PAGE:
Ownership of intertidal zone, industrial pipes at issue

Nordic Aquafarms faces second lawsuit from Belfast residents 

Thu, 07/25/2019 - 9:00pm

BELFAST — The Norwegian company working to build a large-scale land-based salmon farm in Belfast is facing a second lawsuit filed in Waldo County Unified Court. 

Two Belfast residents filed suit against Nordic Aquafarms, Inc., over their claimed right to use the intertidal zone on waterfront property located off Northport Avenue. 

Nordic Aquafarms, Inc., already faced a lawsuit from two different Belfast residents, Eleanor Daniels and Donna Broderick, who questioned whether the proper procedures were followed during the planning and permitting stages of the project, among a number of other issues. A Waldo County Superior Court judge found in favor of the city last month in that case. 

The new suit brought against Nordic alleges that the Plaintiffs are the true owners of the intertidal zone where NAF plans to place three industrial pipelines, including two 30-inch intake pipes and one 36-inch outfall/discharge pipe, according to court documents.

The plaintiffs for the case are Jeffrey R. Mabee and Judith B. Grace, both individually and as joint tenants of certain real property that is subject to the action. 

Attorneys for Grace and Mabee filed a Complaint for Declaratory and Injunctive Relief July 15, which names Nordic Aquafarms, Inc., Janet Eckrote, Richard Eckrote, and “unknown heirs of Genevieve Hargrove and/or Harriet “A.” Hartley and/or Harriet “L.” Hartley as defendants in the case. 

Dana F. Strout and Kimberly J. Ervin-Tucker, counsel for the Plaintiffs, wrote that the motion “is a civil action seeking declaratory judgment to quiet title to certain intertidal lands owned by the Plaintiffs in fee simple, and to obtain injunctive release” to prohibit NAF and the other named codefendants, from continuing to claim title, right or interest in the Plaintiffs’ intertidal land.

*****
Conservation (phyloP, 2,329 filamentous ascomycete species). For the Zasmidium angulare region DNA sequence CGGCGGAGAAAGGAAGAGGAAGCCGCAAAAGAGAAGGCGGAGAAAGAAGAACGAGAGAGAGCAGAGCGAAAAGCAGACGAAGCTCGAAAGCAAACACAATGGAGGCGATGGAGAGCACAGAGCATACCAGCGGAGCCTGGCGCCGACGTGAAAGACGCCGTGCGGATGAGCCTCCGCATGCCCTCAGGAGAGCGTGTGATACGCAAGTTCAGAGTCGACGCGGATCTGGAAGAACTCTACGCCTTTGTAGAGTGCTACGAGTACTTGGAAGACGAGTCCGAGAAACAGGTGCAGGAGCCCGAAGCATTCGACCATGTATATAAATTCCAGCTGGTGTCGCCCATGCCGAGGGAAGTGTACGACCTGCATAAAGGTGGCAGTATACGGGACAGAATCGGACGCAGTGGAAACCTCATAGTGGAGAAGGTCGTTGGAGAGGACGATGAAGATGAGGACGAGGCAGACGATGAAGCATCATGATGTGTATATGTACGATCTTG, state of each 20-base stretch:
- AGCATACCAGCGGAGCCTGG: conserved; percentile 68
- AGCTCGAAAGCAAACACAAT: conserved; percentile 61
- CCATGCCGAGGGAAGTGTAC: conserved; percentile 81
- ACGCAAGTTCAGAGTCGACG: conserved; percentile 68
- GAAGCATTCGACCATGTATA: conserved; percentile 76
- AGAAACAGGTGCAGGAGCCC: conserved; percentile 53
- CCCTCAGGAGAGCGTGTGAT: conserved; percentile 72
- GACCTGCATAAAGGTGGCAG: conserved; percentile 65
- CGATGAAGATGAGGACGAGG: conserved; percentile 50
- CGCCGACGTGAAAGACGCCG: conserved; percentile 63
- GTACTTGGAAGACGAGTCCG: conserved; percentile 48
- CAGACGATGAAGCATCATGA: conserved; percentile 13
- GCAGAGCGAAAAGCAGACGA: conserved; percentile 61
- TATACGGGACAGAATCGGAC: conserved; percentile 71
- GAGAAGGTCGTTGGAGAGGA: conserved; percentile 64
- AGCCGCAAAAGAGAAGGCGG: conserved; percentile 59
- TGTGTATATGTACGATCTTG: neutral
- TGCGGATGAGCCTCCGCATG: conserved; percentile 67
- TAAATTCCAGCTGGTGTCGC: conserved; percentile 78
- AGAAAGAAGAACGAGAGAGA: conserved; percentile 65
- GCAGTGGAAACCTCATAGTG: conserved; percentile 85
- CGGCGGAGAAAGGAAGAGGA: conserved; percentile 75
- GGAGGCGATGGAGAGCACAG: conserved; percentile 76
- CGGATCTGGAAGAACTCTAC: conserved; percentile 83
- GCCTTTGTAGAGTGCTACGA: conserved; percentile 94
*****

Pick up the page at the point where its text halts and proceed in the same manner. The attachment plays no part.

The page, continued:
The motion also seeks injunctive relief to: “seek, obtain or use leases and/or permits from any local, State or federal agency or board allowing Defendant NAF, or its agents or assigns, to use, damage or develop Plaintiffs’ intertidal land contrary to the interests of the Plaintiffs and contrary to the conservation easement on the Plaintiffs’ intertidal property;

“Enforce Plaintiffs’ rights as assigns and beneficiaries of a 1964 deed covenant which limited the use of the Eckrotes’ upland lot (Tax Map 29, Lot 36), to ‘residential purposes only’ in the absence of express agreement of the assigns, which Plaintiffs are; and

 “Enforce a recorded Conservation Easement that protects Plaintiffs’ intertidal land in its natural condition,” according to the Motion. 

The Motion further states that the “uncontroverted evidence presented herein, which includes the final judgment in the 1970 Ferris v. Hargrave quiet title action (Waldo County Superior Court Docket No. 11,275, J. Silsby) regarding this property, as well as multiple deeds recording in the Waldo County Registry of Deeds -- definitively establish” that Richard and Janet Eckrote do not own the intertidal zone on which their lot fronts and therefore they cannot grant NAF an easement to use this intertidal land for placement of its industrial pipelines. 

According to the document, the true owners of the intertidal land in question are Mabee and Grace, who placed the portion of their intertidal land in question under the protection of a recorded Conservation Easement April 29, which preserves the intertidal land in its “natural condition.” 

The document states that NAF was “placed on notice that Defendants Janet and Richard Eckrote did not own the intertidal land on which their lot fronts, at least as early as April 2, 2018.” Instead, “all recorded deeds in the Eckrotes’ chain of title back to 1946, including the October 15, 2012, deed as modified by the August 31, 2012, Good Deeds survey, state that the Eckrotes only own down to the high water mark on their lot.”